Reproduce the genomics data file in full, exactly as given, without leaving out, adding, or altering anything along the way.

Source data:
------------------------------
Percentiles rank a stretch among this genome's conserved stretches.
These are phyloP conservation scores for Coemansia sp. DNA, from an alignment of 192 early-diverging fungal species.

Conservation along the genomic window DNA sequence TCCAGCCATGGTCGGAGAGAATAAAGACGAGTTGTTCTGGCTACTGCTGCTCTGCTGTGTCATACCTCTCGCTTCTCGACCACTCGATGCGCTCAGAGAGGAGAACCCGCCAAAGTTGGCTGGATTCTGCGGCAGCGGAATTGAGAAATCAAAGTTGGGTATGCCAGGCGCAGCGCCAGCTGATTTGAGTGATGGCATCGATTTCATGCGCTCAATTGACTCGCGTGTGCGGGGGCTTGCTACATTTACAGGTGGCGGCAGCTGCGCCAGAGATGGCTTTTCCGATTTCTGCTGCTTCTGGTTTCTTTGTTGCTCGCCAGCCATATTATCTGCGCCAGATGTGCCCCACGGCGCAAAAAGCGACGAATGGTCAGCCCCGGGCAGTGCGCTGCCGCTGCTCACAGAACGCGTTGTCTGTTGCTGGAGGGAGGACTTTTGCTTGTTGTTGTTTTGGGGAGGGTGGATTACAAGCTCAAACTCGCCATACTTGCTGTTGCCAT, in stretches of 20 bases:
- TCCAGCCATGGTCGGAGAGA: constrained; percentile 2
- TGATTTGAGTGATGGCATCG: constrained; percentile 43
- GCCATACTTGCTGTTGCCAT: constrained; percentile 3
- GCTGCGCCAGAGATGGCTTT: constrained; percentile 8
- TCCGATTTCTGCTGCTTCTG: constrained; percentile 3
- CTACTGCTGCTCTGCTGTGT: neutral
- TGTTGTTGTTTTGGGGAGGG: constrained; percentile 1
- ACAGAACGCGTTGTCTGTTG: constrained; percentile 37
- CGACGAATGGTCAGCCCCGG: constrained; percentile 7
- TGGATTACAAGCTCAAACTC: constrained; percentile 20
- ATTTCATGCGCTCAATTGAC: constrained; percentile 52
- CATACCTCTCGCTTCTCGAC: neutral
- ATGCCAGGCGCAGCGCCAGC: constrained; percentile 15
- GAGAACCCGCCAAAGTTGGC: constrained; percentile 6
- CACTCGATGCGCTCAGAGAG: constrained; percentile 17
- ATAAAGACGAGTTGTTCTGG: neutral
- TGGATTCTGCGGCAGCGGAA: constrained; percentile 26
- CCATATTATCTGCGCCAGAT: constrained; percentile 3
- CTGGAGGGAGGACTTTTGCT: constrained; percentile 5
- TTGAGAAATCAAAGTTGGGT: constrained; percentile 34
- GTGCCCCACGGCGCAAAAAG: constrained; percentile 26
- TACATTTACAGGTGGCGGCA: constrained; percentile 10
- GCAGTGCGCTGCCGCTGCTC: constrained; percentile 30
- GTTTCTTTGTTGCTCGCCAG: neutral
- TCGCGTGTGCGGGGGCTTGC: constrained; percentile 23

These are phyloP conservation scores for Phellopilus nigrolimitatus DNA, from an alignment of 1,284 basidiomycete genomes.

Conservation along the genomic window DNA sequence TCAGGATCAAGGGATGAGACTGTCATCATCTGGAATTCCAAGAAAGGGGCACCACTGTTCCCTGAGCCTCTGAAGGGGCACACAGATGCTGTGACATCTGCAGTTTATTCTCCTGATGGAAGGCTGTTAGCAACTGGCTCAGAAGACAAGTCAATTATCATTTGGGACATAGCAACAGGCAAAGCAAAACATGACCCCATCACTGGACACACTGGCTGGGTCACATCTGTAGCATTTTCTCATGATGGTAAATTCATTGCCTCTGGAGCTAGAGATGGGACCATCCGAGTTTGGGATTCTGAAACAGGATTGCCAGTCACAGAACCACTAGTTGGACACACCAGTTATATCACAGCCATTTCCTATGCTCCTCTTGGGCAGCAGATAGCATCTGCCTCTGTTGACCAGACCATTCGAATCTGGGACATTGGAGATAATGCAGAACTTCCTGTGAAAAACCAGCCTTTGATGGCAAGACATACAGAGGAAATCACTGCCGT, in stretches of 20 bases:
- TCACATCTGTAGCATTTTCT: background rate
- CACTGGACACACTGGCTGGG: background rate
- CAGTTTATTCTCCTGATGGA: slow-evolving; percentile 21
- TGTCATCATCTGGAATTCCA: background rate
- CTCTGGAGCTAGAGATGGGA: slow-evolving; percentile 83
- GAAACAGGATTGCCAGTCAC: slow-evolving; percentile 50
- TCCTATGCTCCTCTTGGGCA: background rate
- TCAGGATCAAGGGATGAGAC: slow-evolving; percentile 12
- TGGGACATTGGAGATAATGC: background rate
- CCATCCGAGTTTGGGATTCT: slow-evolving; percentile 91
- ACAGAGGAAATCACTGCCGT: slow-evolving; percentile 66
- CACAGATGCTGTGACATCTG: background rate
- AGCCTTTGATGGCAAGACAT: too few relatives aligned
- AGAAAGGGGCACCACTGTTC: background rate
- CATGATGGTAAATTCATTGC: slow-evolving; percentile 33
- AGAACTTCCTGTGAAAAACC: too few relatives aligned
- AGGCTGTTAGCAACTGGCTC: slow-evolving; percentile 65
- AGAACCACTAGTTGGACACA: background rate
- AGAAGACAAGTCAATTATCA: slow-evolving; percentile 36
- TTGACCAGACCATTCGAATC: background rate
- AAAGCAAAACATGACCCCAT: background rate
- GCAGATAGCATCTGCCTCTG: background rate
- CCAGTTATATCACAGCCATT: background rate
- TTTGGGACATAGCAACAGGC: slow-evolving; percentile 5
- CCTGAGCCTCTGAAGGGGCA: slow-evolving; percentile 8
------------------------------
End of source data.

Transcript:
Percentiles rank a stretch among this genome's conserved stretches.
These are phyloP conservation scores for Coemansia sp. DNA, from an alignment of 192 early-diverging fungal species.

Conservation along the genomic window DNA sequence TCCAGCCATGGTCGGAGAGAATAAAGACGAGTTGTTCTGGCTACTGCTGCTCTGCTGTGTCATACCTCTCGCTTCTCGACCACTCGATGCGCTCAGAGAGGAGAACCCGCCAAAGTTGGCTGGATTCTGCGGCAGCGGAATTGAGAAATCAAAGTTGGGTATGCCAGGCGCAGCGCCAGCTGATTTGAGTGATGGCATCGATTTCATGCGCTCAATTGACTCGCGTGTGCGGGGGCTTGCTACATTTACAGGTGGCGGCAGCTGCGCCAGAGATGGCTTTTCCGATTTCTGCTGCTTCTGGTTTCTTTGTTGCTCGCCAGCCATATTATCTGCGCCAGATGTGCCCCACGGCGCAAAAAGCGACGAATGGTCAGCCCCGGGCAGTGCGCTGCCGCTGCTCACAGAACGCGTTGTCTGTTGCTGGAGGGAGGACTTTTGCTTGTTGTTGTTTTGGGGAGGGTGGATTACAAGCTCAAACTCGCCATACTTGCTGTTGCCAT, in stretches of 20 bases:
- TCCAGCCATGGTCGGAGAGA: constrained; percentile 2
- TGATTTGAGTGATGGCATCG: constrained; percentile 43
- GCCATACTTGCTGTTGCCAT: constrained; percentile 3
- GCTGCGCCAGAGATGGCTTT: constrained; percentile 8
- TCCGATTTCTGCTGCTTCTG: constrained; percentile 3
- CTACTGCTGCTCTGCTGTGT: neutral
- TGTTGTTGTTTTGGGGAGGG: constrained; percentile 1
- ACAGAACGCGTTGTCTGTTG: constrained; percentile 37
- CGACGAATGGTCAGCCCCGG: constrained; percentile 7
- TGGATTACAAGCTCAAACTC: constrained; percentile 20
- ATTTCATGCGCTCAATTGAC: constrained; percentile 52
- CATACCTCTCGCTTCTCGAC: neutral
- ATGCCAGGCGCAGCGCCAGC: constrained; percentile 15
- GAGAACCCGCCAAAGTTGGC: constrained; percentile 6
- CACTCGATGCGCTCAGAGAG: constrained; percentile 17
- ATAAAGACGAGTTGTTCTGG: neutral
- TGGATTCTGCGGCAGCGGAA: constrained; percentile 26
- CCATATTATCTGCGCCAGAT: constrained; percentile 3
- CTGGAGGGAGGACTTTTGCT: constrained; percentile 5
- TTGAGAAATCAAAGTTGGGT: constrained; percentile 34
- GTGCCCCACGGCGCAAAAAG: constrained; percentile 26
- TACATTTACAGGTGGCGGCA: constrained; percentile 10
- GCAGTGCGCTGCCGCTGCTC: constrained; percentile 30
- GTTTCTTTGTTGCTCGCCAG: neutral
- TCGCGTGTGCGGGGGCTTGC: constrained; percentile 23

These are phyloP conservation scores for Phellopilus nigrolimitatus DNA, from an alignment of 1,284 basidiomycete genomes.

Conservation along the genomic window DNA sequence TCAGGATCAAGGGATGAGACTGTCATCATCTGGAATTCCAAGAAAGGGGCACCACTGTTCCCTGAGCCTCTGAAGGGGCACACAGATGCTGTGACATCTGCAGTTTATTCTCCTGATGGAAGGCTGTTAGCAACTGGCTCAGAAGACAAGTCAATTATCATTTGGGACATAGCAACAGGCAAAGCAAAACATGACCCCATCACTGGACACACTGGCTGGGTCACATCTGTAGCATTTTCTCATGATGGTAAATTCATTGCCTCTGGAGCTAGAGATGGGACCATCCGAGTTTGGGATTCTGAAACAGGATTGCCAGTCACAGAACCACTAGTTGGACACACCAGTTATATCACAGCCATTTCCTATGCTCCTCTTGGGCAGCAGATAGCATCTGCCTCTGTTGACCAGACCATTCGAATCTGGGACATTGGAGATAATGCAGAACTTCCTGTGAAAAACCAGCCTTTGATGGCAAGACATACAGAGGAAATCACTGCCGT, in stretches of 20 bases:
- TCACATCTGTAGCATTTTCT: background rate
- CACTGGACACACTGGCTGGG: background rate
- CAGTTTATTCTCCTGATGGA: slow-evolving; percentile 21
- TGTCATCATCTGGAATTCCA: background rate
- CTCTGGAGCTAGAGATGGGA: slow-evolving; percentile 83
- GAAACAGGATTGCCAGTCAC: slow-evolving; percentile 50
- TCCTATGCTCCTCTTGGGCA: background rate
- TCAGGATCAAGGGATGAGAC: slow-evolving; percentile 12
- TGGGACATTGGAGATAATGC: background rate
- CCATCCGAGTTTGGGATTCT: slow-evolving; percentile 91
- ACAGAGGAAATCACTGCCGT: slow-evolving; percentile 66
- CACAGATGCTGTGACATCTG: background rate
- AGCCTTTGATGGCAAGACAT: too few relatives aligned
- AGAAAGGGGCACCACTGTTC: background rate
- CATGATGGTAAATTCATTGC: slow-evolving; percentile 33
- AGAACTTCCTGTGAAAAACC: too few relatives aligned
- AGGCTGTTAGCAACTGGCTC: slow-evolving; percentile 65
- AGAACCACTAGTTGGACACA: background rate
- AGAAGACAAGTCAATTATCA: slow-evolving; percentile 36
- TTGACCAGACCATTCGAATC: background rate
- AAAGCAAAACATGACCCCAT: background rate
- GCAGATAGCATCTGCCTCTG: background rate
- CCAGTTATATCACAGCCATT: background rate
- TTTGGGACATAGCAACAGGC: slow-evolving; percentile 5
- CCTGAGCCTCTGAAGGGGCA: slow-evolving; percentile 8